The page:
Biographical Sketch of Katharine Wright (Haskell)

Biographical Database of NAWSA Suffragists, 1890-1920

Biography of Katharine Wright (Haskell), 1874-1929

By Sherri Goudy, Historian, Ohio History Service Corps, Columbus, Ohio

Dayton, Ohio Suffrage Association member; march planner and participant; provided meeting space

Katharine Wright was born in Dayton, Ohio on August 19, 1874 to Bishop Milton Wright and Susan Koerner Wright. She is the sister of the famous Wright Brothers, Wilbur and Orville, as well as having 2 other brothers, Reuchlin and Lorin Wright. Her mother died of tuberculosis when Katharine was just 15 years old, forcing her into the role of woman of the household, running the home and overseeing the family's care. This was a role which she felt obligated to maintain throughout her life, especially to Orville, after her father and brother Wilbur died. This is significant because it partly defined Katharine's choice to remain unmarried until very late in her life. Wright graduated from Oberlin College in 1898 with a degree in teaching. She was the only Wright child to earn a degree. She became a teacher at Steele High School in Dayton but resigned from that position in 1909 to help Wilbur and Orville with marketing their newly invented airplane. Later in life she was offered the position to serve on the Board of Trustees at Oberlin College, which she accepted. This is when she became close to Henry “Harry” Haskell, who would become her husband in 1926, when she was 52 years old. Orville refused to attend the wedding and did not see her again until she was on her deathbed three years later. Katharine Wright died on March 3, 1929 of complications related to pneumonia. She is buried in Woodland Cemetery in Dayton, Ohio.

Katharine Wright's involvement with the suffrage movement is well documented in her father's diary and letters to friends and Harry. As early as 1912, when amendments to Ohio's constitution to allow women to vote were being introduced more and more regularly, her father wrote about his daughter attending suffrage meetings at the Victoria Theater in Dayton. She also allowed the reservation of a meeting room on their property to the Women's Suffrage Association in Dayton to hold their regular meetings.On October 24, 1914, Dayton had a Women's Suffrage March and Bishop Milton Wright as well as Orville marched alongside Katharine in support of it. Wright was involved in the planning of this parade, attending meetings, luncheons, and a speech by Carrie Chapman Catt to prepare for it. The Dayton newspaper quoted her as saying “If it is the last thing I ever do. I will march in the suffrage parade.”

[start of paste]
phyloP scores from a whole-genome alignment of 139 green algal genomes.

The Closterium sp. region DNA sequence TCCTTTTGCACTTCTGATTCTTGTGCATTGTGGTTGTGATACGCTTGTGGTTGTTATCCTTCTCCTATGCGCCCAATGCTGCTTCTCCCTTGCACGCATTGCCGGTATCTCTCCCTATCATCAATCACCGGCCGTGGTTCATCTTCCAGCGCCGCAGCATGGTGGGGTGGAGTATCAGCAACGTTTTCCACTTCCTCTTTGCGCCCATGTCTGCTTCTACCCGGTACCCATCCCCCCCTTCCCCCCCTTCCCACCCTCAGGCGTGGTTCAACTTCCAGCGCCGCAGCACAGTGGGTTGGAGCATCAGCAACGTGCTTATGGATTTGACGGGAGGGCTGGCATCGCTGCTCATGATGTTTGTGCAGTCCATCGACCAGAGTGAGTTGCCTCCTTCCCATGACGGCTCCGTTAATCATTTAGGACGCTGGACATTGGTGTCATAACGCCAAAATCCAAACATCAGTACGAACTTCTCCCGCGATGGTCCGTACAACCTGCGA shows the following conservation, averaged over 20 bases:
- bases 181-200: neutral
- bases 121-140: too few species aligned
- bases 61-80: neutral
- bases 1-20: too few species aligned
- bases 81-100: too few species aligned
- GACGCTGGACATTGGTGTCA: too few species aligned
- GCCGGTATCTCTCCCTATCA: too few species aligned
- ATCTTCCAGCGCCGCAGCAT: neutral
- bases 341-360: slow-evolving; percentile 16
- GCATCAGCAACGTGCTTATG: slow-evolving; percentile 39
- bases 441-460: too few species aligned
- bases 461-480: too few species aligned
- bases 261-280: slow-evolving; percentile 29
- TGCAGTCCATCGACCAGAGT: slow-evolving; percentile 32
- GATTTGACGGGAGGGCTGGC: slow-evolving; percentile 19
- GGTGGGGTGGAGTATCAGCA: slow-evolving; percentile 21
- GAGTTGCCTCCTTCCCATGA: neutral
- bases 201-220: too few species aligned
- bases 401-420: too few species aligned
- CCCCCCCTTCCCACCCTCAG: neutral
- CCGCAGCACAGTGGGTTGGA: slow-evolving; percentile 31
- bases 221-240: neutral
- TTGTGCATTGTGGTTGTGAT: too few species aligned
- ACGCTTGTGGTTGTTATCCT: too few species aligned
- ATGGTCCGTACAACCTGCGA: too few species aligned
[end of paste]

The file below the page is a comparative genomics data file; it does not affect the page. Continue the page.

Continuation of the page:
Katharine Wright was a champion for women's rights and activities in Dayton. She served as President of the Young Women's League for two years and was also a member of the Dayton Women's Club. She made financial contributions to the League of Women Voters and attended meetings as well. Her letters to her husband Harry are the most telling of her feelings about women's rights and why she participated in such a vast array of organizations for women. Wright wrote in November 1924, “I get all ‘het up' over living forever in a ‘man's world'... but I know that already having the vote has done a lot toward making men take us seriously.”

Sources:

Letter from Katharine Wright, President of the Young Women's League, Dayton Chapter to Mrs. Davisson, President of the Woman's Suffrage Association of Dayton, Ohio. 3 March 1915.MS-004 Woman's Suffrage Association and League of Women Voters, 1867-1998. Dayton Room, Dayton Metro Library, Dayton, Ohio. 22 March 2018.

Schweickart, Michelle. Through the Eyes of Pioneers: Accounts of the Women's Suffrage Movement in Dayton, Ohio (1890-1920). (Master's thesis). Wright State University, Dayton, Ohio. 2015.

“Suffragists Make Creditable Display.” 24 October 1914. Dayton Daily News. MS-458 Dayton Daily News Archives, 1890-2004. Special Collections and Archives, Wright State University, Dayton, Ohio. 31 May 2018.

Wright, Bishop Milton. Diaries 1857-1917. Wright State University Libraries. 1999.

Wright, Katharine. Letter to Henry Haskell. 11 November 1924. Reel 1. MFM-117 Katharine Wright Haskell Papers, 1922-1928. Special Collections and Archives, Wright State University, Dayton, Ohio. 31 May 2018.

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